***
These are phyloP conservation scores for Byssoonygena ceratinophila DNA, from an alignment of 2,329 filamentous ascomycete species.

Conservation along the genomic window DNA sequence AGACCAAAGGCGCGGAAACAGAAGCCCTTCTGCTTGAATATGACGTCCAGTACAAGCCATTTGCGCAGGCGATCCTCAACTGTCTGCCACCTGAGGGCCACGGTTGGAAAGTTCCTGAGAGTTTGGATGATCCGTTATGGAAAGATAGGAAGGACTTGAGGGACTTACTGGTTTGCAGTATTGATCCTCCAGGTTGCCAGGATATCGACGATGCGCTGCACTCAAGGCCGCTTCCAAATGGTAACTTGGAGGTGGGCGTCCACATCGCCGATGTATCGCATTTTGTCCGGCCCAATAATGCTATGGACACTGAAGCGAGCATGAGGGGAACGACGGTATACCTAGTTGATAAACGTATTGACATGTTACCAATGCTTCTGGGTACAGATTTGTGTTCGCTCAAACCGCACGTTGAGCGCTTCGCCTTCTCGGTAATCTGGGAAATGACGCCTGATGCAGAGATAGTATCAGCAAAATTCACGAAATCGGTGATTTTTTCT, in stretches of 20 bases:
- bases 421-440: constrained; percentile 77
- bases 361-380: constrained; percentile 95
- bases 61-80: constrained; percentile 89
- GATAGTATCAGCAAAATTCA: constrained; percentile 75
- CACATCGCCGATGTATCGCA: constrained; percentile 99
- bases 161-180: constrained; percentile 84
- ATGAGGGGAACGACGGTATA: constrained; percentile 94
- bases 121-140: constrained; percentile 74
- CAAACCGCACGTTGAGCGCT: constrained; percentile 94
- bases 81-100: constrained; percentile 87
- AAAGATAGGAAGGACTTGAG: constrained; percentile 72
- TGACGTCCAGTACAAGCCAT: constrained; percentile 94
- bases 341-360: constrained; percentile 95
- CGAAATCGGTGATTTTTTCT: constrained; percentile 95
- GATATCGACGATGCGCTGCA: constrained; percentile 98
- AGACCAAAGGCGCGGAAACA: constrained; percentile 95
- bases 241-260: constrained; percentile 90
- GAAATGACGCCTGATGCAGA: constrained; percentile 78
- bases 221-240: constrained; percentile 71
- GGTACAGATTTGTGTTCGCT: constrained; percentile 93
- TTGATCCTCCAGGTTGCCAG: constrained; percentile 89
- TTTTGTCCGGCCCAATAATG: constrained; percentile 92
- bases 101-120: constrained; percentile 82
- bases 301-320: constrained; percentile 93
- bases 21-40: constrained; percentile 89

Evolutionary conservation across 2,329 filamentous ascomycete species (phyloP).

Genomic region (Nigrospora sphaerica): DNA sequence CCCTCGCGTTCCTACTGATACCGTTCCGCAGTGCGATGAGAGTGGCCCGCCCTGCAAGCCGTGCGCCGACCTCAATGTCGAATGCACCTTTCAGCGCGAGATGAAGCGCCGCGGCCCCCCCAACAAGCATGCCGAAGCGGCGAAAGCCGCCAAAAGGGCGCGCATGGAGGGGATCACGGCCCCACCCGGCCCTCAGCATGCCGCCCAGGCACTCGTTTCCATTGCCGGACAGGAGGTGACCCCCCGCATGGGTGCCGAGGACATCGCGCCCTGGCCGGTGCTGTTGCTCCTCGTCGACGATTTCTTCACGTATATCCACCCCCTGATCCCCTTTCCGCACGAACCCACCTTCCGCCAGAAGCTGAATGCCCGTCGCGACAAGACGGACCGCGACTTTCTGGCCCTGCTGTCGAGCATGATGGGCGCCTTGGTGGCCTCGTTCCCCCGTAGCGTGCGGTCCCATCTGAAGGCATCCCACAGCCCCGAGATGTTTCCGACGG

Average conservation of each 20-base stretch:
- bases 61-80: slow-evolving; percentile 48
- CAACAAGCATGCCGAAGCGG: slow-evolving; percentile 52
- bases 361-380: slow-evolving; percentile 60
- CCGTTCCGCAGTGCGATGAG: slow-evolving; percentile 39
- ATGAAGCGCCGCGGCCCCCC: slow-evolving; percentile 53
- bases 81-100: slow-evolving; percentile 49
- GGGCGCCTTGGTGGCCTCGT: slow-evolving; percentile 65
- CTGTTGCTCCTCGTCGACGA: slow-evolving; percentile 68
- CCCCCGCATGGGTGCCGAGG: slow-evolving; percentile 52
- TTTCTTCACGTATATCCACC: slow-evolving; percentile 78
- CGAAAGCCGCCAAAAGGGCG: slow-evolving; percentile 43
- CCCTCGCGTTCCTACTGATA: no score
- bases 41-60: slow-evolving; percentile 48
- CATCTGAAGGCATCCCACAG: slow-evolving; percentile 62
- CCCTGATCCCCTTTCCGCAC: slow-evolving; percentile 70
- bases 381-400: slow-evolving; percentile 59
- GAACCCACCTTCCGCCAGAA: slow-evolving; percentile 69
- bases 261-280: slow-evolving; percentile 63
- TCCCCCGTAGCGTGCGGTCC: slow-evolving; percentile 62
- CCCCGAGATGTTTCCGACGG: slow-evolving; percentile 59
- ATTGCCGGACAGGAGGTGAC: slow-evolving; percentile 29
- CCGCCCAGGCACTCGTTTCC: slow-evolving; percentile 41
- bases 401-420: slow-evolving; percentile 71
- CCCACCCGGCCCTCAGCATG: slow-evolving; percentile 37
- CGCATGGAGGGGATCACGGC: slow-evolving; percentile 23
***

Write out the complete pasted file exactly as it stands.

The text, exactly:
These are phyloP conservation scores for Byssoonygena ceratinophila DNA, from an alignment of 2,329 filamentous ascomycete species.

Conservation along the genomic window DNA sequence AGACCAAAGGCGCGGAAACAGAAGCCCTTCTGCTTGAATATGACGTCCAGTACAAGCCATTTGCGCAGGCGATCCTCAACTGTCTGCCACCTGAGGGCCACGGTTGGAAAGTTCCTGAGAGTTTGGATGATCCGTTATGGAAAGATAGGAAGGACTTGAGGGACTTACTGGTTTGCAGTATTGATCCTCCAGGTTGCCAGGATATCGACGATGCGCTGCACTCAAGGCCGCTTCCAAATGGTAACTTGGAGGTGGGCGTCCACATCGCCGATGTATCGCATTTTGTCCGGCCCAATAATGCTATGGACACTGAAGCGAGCATGAGGGGAACGACGGTATACCTAGTTGATAAACGTATTGACATGTTACCAATGCTTCTGGGTACAGATTTGTGTTCGCTCAAACCGCACGTTGAGCGCTTCGCCTTCTCGGTAATCTGGGAAATGACGCCTGATGCAGAGATAGTATCAGCAAAATTCACGAAATCGGTGATTTTTTCT, in stretches of 20 bases:
- bases 421-440: constrained; percentile 77
- bases 361-380: constrained; percentile 95
- bases 61-80: constrained; percentile 89
- GATAGTATCAGCAAAATTCA: constrained; percentile 75
- CACATCGCCGATGTATCGCA: constrained; percentile 99
- bases 161-180: constrained; percentile 84
- ATGAGGGGAACGACGGTATA: constrained; percentile 94
- bases 121-140: constrained; percentile 74
- CAAACCGCACGTTGAGCGCT: constrained; percentile 94
- bases 81-100: constrained; percentile 87
- AAAGATAGGAAGGACTTGAG: constrained; percentile 72
- TGACGTCCAGTACAAGCCAT: constrained; percentile 94
- bases 341-360: constrained; percentile 95
- CGAAATCGGTGATTTTTTCT: constrained; percentile 95
- GATATCGACGATGCGCTGCA: constrained; percentile 98
- AGACCAAAGGCGCGGAAACA: constrained; percentile 95
- bases 241-260: constrained; percentile 90
- GAAATGACGCCTGATGCAGA: constrained; percentile 78
- bases 221-240: constrained; percentile 71
- GGTACAGATTTGTGTTCGCT: constrained; percentile 93
- TTGATCCTCCAGGTTGCCAG: constrained; percentile 89
- TTTTGTCCGGCCCAATAATG: constrained; percentile 92
- bases 101-120: constrained; percentile 82
- bases 301-320: constrained; percentile 93
- bases 21-40: constrained; percentile 89

Evolutionary conservation across 2,329 filamentous ascomycete species (phyloP).

Genomic region (Nigrospora sphaerica): DNA sequence CCCTCGCGTTCCTACTGATACCGTTCCGCAGTGCGATGAGAGTGGCCCGCCCTGCAAGCCGTGCGCCGACCTCAATGTCGAATGCACCTTTCAGCGCGAGATGAAGCGCCGCGGCCCCCCCAACAAGCATGCCGAAGCGGCGAAAGCCGCCAAAAGGGCGCGCATGGAGGGGATCACGGCCCCACCCGGCCCTCAGCATGCCGCCCAGGCACTCGTTTCCATTGCCGGACAGGAGGTGACCCCCCGCATGGGTGCCGAGGACATCGCGCCCTGGCCGGTGCTGTTGCTCCTCGTCGACGATTTCTTCACGTATATCCACCCCCTGATCCCCTTTCCGCACGAACCCACCTTCCGCCAGAAGCTGAATGCCCGTCGCGACAAGACGGACCGCGACTTTCTGGCCCTGCTGTCGAGCATGATGGGCGCCTTGGTGGCCTCGTTCCCCCGTAGCGTGCGGTCCCATCTGAAGGCATCCCACAGCCCCGAGATGTTTCCGACGG

Average conservation of each 20-base stretch:
- bases 61-80: slow-evolving; percentile 48
- CAACAAGCATGCCGAAGCGG: slow-evolving; percentile 52
- bases 361-380: slow-evolving; percentile 60
- CCGTTCCGCAGTGCGATGAG: slow-evolving; percentile 39
- ATGAAGCGCCGCGGCCCCCC: slow-evolving; percentile 53
- bases 81-100: slow-evolving; percentile 49
- GGGCGCCTTGGTGGCCTCGT: slow-evolving; percentile 65
- CTGTTGCTCCTCGTCGACGA: slow-evolving; percentile 68
- CCCCCGCATGGGTGCCGAGG: slow-evolving; percentile 52
- TTTCTTCACGTATATCCACC: slow-evolving; percentile 78
- CGAAAGCCGCCAAAAGGGCG: slow-evolving; percentile 43
- CCCTCGCGTTCCTACTGATA: no score
- bases 41-60: slow-evolving; percentile 48
- CATCTGAAGGCATCCCACAG: slow-evolving; percentile 62
- CCCTGATCCCCTTTCCGCAC: slow-evolving; percentile 70
- bases 381-400: slow-evolving; percentile 59
- GAACCCACCTTCCGCCAGAA: slow-evolving; percentile 69
- bases 261-280: slow-evolving; percentile 63
- TCCCCCGTAGCGTGCGGTCC: slow-evolving; percentile 62
- CCCCGAGATGTTTCCGACGG: slow-evolving; percentile 59
- ATTGCCGGACAGGAGGTGAC: slow-evolving; percentile 29
- CCGCCCAGGCACTCGTTTCC: slow-evolving; percentile 41
- bases 401-420: slow-evolving; percentile 71
- CCCACCCGGCCCTCAGCATG: slow-evolving; percentile 37
- CGCATGGAGGGGATCACGGC: slow-evolving; percentile 23